I haven’t done much album reviewing on this blog and that isn’t solely because I am more likely to buy a couple of songs off an album than the entire album. I bought the new Eminem in one gulp the day it was released though I had previously purchased four songs as they were offerred, and I bought Bitte Orca a couple of songs at a time and Rhett Miller over a period of a week.
The result of this new sense of discrimination is three fold, 1) it takes me awhile to review actually albums, 2) many of the songs I like i’ve already reviewed and 3) I tend to like the albums I buy even before I’ve completed buying them.
I hope to get to Dirt Projectors and Rhet Miller at a later date, but for now Eminem’s excellent “Relapse” deserves a closer look, especially since the mainstream media don’t appear to be too hot for ir. I have been baffled by the complaints about “Relapse”. Look at it this way: if you go to a supermarket and buy a pound of grapes and take em home and pop one in your mouth and it is an excellent grape, it would be asinine to complain that it is not a strawberry. But that seems to be the case with “Relapse” -it veers between brutality and brutal honesty with Dre’s trademark heavy beats and vast vocabulary of sample hooks easing the foot of off the peddle whenever necessary.
“Relapse” is the blueprint Eminem album, mostly Slim Shady raping and pillaging through popular culture with a hockey knife and a wit both blunt and sharp cutting up anything in its path and having sex with the corpses and Marshall Mathers III, hating his mother and cursing his life, passing out in his dinner and loving his daughter but drifting further and further away from her. He is Notorious Cobain!!!
But nobody would care if it wasn’t for the songs and the songs are knock out. “Crack A Bottle” is a return to form for not just Eminem but for Dre and Fitty as well; completely addictive and highly danceable, only Shady could make “Where’s the rubbers?” sound like a call to arms.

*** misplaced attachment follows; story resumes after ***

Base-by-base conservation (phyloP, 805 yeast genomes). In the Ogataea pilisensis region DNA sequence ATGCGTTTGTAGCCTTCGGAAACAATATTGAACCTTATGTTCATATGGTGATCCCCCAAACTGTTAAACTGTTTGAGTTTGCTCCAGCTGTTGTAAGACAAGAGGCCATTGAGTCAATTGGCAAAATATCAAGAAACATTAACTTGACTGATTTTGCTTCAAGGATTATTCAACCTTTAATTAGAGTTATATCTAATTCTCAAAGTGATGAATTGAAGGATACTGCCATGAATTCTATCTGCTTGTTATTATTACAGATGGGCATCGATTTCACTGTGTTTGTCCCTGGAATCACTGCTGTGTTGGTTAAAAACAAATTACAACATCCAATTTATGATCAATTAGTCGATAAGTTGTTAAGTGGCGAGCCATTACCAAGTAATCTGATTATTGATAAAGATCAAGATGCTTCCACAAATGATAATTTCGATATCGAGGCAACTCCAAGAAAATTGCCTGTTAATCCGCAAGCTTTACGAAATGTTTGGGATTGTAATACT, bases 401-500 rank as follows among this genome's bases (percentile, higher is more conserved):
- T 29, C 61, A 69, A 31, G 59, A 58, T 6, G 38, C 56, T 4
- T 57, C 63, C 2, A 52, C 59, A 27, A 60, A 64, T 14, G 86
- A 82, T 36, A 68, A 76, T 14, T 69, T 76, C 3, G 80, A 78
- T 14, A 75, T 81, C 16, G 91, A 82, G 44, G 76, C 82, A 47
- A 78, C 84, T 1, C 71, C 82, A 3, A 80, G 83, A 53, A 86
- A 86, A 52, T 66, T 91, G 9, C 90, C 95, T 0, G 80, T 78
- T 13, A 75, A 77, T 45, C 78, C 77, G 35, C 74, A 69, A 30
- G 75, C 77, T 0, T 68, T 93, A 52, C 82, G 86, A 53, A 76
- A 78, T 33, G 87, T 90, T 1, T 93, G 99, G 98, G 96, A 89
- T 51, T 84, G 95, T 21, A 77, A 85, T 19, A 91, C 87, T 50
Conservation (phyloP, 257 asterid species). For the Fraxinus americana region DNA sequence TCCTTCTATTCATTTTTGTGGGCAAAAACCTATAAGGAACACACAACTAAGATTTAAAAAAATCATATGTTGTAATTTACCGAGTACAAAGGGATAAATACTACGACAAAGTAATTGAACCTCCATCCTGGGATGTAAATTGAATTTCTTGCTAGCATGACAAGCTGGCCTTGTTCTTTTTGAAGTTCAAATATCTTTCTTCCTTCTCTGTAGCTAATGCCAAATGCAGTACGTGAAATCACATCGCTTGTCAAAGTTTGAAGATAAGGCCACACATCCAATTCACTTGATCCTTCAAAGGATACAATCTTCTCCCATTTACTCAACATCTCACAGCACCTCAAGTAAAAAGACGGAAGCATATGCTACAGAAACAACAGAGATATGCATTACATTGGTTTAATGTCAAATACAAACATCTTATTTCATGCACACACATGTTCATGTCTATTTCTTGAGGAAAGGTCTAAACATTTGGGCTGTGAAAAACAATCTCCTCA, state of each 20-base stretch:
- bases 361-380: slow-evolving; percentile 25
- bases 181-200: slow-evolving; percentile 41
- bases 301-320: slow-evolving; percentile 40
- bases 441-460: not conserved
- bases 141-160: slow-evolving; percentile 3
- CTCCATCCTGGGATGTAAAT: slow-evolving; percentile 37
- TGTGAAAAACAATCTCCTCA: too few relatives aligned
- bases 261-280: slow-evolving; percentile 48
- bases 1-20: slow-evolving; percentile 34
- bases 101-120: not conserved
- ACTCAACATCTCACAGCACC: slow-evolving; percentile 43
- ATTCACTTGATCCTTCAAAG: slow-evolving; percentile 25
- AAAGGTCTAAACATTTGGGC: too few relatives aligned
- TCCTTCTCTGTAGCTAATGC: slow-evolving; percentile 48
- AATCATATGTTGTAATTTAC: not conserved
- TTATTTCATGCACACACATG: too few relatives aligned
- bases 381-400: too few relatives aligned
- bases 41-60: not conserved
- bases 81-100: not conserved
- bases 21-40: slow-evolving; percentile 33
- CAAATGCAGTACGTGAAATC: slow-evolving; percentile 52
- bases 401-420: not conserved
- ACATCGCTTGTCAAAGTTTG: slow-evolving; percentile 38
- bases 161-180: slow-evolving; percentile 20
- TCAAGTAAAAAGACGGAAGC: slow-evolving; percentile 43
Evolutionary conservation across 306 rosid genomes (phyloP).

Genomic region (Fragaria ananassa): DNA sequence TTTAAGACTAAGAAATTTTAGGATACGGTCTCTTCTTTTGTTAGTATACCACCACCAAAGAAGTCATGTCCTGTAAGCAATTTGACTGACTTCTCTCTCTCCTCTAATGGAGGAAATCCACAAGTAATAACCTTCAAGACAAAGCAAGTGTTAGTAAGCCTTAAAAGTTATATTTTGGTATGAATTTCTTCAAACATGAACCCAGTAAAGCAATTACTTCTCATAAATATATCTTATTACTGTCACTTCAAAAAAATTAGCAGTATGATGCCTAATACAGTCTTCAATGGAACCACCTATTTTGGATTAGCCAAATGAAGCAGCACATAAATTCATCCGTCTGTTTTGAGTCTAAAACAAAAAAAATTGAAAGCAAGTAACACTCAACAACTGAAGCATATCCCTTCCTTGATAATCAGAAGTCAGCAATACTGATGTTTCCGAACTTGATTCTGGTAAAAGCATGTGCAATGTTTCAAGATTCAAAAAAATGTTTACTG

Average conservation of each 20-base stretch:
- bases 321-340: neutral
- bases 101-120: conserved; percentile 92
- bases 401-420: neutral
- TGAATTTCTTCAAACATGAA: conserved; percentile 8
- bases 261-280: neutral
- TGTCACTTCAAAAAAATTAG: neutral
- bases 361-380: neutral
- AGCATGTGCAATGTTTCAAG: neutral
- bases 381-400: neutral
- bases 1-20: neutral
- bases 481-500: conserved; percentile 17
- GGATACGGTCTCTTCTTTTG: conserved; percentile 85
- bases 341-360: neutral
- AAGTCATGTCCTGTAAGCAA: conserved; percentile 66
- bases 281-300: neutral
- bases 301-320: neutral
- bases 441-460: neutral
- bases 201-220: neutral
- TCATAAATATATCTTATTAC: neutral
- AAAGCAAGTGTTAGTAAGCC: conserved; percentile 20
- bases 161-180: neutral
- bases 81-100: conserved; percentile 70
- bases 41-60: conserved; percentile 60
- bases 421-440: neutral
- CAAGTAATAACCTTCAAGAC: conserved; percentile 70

Actually, it would have been nice if their were a few more party songs like “Bottle,” but “We Made You’s” march to reality TV hell is fun and blank and the blankness is its point of view. But the dark side of the Shade and the dark side of white Mather, “3am” is a repulsive and compulsive slasher flick: the convulsions of the song like a man with his throat slashed. On “My Mom” he finds another rhyme for the horrifying word: the word is “valium,” which she used to mix in his food and “Deja Vu” where the net effect of his youth and his fame catches up with him and knocks him down -indeed, nearly kills him.
“Relapse” itself is a very strong suite of songs reconsidering his life after a five year hiatus. There isn’t a dog in the pack though you need a strong stomach to listen to “Insane” in which he is raped by his Uncle. His flow here, his flow everywhere, must be the envy of everyone: the wordplay so dense, the beats so haunting and ominous. It really is a remarkable effort: the equal of anything he has ever done and better than most.
Like Biggie he was ready to die and like Kurt his self-loathing was killing him. Mathers self-loathing is one of his governing charactestics and people miss it. It’s as if they can’t notice that every insult he hurls at Kim Kardashian or his Mom or Sarah Palin boomerangs right back at him.
Clearly, the man is a mess but human messes can make for great songs and they absolutely do on “Relapse’ -a nightmare riddled with blood and pills where every joke sticks in your craw and every beat is like a funeral march. the complaint is that Eminem isn’t cheerful or happy or pleasant. But when was he ever any of his stick. When he plays Slim Shady he is murderous and when he is Eminem he is murdered and when he is Mathers? He is young Elvis, oedipial (cmon, wadja think that’s all about), consumed by fame, straightening out and falling down. Eminem is a superstar.